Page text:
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Is $\ce{BCl5}$ possible? I saw it in book. As far as we can see there is no way to get 5 chlorine atoms with boron.

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It appears that $BCl_5$ is not a stable compound and you're right that it is difficult to get 5 chlorides around boron. What you should ask is how can I get a neutral molecule when Boron can only have a charge of +3? – LDC3 Jul 19 '14 at 13:18

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Boron pentachloride is likely not stable except perhaps in extreme conditions, such as under very high pressures. Even then it may be possible that a description such as $\ce{[BCl4^{-}]Cl^+}$ containing a tetrahedral boron anion could turn out to be more accurate than any hypercoordinate structure (a boron atom surrounded by more than four ligand atoms).

However, pentacoordinate and hexacoordinate boron are not unheard of. Indeed they are common in borane clusters, though this type of structure has unusual bonding and perhaps is best left in its own category. Even without considering clusters, it is still possible to create hypercoordinate boron atoms by exploring steric demands of certain ligands. Examples can be found in this article, among several others. A simple diagram exemplifying how to force hypercoordination in boron is given here; notice how a four-coordinate structure requires rotation of the C-C bond between the left and middle aromatic rings, decreasing the extent of $\pi$-conjugation between rings and causing that particular molecular geometry to be less stable relative to the five-coordinate structure. Hexacoordinate carbon has also been prepared with even higher steric forcing.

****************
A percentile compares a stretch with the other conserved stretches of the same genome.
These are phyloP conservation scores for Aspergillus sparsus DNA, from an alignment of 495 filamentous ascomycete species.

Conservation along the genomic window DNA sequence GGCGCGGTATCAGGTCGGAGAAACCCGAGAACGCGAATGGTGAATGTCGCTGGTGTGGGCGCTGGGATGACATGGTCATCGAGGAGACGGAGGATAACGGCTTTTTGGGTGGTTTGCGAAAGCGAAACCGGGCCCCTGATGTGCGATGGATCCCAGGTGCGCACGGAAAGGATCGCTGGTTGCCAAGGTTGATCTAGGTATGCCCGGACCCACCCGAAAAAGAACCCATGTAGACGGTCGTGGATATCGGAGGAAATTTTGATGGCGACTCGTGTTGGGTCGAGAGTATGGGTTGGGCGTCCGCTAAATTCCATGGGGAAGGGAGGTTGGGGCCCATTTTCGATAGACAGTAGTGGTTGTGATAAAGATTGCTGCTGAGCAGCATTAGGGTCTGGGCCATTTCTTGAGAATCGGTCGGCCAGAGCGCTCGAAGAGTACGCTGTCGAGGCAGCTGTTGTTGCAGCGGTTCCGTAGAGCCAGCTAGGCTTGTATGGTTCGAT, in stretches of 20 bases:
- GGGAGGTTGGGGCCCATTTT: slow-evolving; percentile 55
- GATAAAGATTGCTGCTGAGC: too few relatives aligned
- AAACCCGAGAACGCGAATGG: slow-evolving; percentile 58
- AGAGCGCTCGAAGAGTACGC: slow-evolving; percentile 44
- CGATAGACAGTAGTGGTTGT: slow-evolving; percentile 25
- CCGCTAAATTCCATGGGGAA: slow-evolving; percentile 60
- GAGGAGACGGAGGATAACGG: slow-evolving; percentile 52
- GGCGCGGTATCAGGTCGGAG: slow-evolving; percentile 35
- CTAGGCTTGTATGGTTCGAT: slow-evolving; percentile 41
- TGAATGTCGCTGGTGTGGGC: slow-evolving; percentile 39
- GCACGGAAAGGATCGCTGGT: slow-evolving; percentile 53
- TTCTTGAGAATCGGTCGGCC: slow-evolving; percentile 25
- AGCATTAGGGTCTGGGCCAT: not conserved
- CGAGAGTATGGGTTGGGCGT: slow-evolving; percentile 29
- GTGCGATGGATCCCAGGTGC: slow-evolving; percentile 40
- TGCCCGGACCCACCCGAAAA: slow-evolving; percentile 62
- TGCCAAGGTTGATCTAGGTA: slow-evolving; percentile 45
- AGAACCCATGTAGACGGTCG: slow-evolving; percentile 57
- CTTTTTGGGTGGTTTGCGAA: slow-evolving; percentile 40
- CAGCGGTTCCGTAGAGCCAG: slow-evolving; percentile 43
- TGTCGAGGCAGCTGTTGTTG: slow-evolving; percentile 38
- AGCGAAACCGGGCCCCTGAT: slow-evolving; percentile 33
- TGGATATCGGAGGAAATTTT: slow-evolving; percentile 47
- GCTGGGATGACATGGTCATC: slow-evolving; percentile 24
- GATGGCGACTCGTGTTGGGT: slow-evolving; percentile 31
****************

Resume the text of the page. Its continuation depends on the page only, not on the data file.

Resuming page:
Additionally, it should be mentioned that "hypercoordinate" is the preferred term instead of "hypervalent". Not only is hypercoordination more general (all hypervalent compounds are hypercoordinate, while not all hypercoordinate compounds need be hypervalent), but hypervalency usually implies some form of octet expansion, which is nowadays not generally believed to be a correct description of bonding.

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Kudos for mentioning hypercoordinate! I still wonder if it exists in gas phase. Most certainly not in the hypercoordinate form, but maybe as a Lewis acid base pair $\ce{Cl-Cl->BCl3}$. – Martin - マーチン Jul 19 '14 at 13:45

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